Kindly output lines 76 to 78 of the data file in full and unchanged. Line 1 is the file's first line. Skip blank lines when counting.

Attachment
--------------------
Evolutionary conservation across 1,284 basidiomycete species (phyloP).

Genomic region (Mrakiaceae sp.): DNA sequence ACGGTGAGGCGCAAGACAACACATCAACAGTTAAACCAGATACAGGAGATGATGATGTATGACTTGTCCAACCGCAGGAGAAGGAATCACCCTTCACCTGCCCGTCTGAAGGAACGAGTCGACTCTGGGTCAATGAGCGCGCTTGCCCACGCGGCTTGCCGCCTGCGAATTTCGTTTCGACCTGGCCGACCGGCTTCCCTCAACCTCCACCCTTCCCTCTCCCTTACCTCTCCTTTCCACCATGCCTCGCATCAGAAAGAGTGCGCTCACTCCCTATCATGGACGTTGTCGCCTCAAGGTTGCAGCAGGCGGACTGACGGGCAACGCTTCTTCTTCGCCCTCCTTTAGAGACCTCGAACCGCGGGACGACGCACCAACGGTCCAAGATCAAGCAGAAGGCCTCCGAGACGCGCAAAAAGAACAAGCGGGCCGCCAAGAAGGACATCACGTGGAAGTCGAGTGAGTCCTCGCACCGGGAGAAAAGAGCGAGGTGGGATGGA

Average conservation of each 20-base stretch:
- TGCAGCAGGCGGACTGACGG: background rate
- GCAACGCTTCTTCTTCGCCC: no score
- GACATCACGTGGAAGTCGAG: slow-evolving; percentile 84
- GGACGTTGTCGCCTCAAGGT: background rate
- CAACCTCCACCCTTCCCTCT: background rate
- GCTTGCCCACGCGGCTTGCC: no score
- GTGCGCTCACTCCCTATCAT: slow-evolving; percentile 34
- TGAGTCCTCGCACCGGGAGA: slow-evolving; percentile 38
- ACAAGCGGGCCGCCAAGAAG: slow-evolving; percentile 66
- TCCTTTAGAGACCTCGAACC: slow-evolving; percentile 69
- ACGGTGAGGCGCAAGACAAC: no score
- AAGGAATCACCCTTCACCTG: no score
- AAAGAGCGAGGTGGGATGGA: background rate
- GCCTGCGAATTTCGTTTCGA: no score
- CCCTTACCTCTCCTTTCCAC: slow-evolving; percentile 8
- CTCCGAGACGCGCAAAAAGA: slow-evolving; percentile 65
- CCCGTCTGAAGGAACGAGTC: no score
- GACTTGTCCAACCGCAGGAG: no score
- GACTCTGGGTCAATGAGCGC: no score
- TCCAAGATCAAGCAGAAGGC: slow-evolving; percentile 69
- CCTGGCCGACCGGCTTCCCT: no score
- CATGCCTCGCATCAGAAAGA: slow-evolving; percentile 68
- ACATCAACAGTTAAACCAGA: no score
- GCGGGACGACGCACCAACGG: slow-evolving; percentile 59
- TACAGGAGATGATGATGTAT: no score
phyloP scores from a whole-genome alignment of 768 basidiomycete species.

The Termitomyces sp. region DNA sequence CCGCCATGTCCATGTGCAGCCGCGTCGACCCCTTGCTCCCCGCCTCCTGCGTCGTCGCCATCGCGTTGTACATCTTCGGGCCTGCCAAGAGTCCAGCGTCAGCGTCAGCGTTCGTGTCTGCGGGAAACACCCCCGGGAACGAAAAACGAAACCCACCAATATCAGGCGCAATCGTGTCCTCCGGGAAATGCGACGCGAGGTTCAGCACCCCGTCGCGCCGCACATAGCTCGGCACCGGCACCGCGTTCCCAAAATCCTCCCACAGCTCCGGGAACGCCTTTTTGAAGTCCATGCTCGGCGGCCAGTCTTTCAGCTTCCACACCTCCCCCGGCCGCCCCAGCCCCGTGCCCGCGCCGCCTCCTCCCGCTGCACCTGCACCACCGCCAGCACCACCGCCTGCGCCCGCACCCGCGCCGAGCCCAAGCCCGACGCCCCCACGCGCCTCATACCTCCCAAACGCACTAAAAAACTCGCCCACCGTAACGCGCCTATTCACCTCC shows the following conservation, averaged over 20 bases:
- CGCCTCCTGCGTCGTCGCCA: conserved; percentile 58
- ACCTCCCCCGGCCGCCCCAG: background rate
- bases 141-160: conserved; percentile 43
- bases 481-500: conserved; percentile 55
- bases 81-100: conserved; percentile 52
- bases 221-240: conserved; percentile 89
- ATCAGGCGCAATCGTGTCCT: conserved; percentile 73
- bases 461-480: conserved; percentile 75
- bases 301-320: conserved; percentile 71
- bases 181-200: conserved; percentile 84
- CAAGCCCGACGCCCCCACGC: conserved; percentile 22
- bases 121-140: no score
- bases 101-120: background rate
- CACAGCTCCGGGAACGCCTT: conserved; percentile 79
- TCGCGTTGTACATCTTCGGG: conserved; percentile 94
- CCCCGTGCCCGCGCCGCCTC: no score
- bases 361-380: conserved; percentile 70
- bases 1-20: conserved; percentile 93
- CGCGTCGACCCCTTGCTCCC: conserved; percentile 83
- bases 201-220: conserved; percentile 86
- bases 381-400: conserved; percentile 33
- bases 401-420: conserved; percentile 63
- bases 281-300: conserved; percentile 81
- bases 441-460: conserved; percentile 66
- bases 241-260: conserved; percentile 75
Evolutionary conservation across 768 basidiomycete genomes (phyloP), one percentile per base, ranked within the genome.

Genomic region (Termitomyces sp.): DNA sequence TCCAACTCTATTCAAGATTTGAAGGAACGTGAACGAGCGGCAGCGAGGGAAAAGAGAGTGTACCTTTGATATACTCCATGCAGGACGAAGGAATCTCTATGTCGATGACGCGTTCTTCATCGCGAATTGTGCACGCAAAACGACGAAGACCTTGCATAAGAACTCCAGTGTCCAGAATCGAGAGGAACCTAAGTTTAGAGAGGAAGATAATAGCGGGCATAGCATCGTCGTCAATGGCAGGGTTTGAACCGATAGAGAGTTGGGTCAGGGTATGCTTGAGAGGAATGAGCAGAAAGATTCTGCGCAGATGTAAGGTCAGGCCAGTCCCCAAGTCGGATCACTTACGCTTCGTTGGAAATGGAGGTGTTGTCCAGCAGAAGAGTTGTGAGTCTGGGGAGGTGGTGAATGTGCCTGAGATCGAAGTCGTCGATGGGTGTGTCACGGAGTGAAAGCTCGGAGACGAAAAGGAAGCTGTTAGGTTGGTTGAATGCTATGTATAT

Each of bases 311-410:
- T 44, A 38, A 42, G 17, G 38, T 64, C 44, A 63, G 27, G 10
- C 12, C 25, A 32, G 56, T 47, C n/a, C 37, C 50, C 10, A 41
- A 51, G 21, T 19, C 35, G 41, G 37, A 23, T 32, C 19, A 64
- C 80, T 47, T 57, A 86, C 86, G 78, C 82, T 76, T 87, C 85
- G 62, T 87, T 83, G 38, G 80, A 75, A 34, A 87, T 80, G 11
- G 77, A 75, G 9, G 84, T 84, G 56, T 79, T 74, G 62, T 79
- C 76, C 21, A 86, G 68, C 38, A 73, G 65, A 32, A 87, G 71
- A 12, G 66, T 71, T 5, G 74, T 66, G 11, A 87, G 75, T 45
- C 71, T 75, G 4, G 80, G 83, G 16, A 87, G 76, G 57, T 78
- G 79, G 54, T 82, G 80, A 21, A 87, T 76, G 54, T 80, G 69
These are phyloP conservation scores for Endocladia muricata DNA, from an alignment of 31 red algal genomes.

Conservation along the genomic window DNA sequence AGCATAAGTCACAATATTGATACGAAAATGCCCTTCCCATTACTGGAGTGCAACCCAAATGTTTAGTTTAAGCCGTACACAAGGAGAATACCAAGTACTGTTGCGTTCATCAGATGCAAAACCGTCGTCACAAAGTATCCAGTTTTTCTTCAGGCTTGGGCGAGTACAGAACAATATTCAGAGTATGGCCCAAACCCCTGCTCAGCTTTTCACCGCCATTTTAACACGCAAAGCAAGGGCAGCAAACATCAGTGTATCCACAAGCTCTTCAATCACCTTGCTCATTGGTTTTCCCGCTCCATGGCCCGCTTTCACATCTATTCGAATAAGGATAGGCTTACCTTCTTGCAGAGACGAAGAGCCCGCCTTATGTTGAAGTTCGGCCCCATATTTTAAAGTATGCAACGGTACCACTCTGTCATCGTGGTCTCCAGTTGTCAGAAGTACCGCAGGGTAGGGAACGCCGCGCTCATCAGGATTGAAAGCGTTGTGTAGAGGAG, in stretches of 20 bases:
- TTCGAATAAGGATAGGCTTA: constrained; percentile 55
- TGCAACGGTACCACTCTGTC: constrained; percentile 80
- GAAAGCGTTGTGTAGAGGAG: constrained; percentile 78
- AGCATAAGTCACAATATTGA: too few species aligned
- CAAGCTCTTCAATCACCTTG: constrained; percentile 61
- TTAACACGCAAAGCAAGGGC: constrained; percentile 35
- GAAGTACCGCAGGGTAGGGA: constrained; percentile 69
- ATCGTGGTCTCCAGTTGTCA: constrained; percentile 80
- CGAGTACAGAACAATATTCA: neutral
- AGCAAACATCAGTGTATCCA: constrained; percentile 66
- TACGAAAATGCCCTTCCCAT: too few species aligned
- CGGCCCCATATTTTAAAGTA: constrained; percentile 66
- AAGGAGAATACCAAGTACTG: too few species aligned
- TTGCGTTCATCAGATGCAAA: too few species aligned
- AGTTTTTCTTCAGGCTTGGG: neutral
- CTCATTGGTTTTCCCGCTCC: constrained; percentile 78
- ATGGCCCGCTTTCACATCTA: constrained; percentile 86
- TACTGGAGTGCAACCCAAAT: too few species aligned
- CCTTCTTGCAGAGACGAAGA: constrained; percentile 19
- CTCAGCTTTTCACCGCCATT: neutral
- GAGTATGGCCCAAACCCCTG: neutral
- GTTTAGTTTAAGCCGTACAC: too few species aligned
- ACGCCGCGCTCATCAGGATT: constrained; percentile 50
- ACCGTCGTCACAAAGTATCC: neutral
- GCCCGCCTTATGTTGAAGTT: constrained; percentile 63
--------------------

- TTAACACGCAAAGCAAGGGC: constrained; percentile 35
- GAAGTACCGCAGGGTAGGGA: constrained; percentile 69
- ATCGTGGTCTCCAGTTGTCA: constrained; percentile 80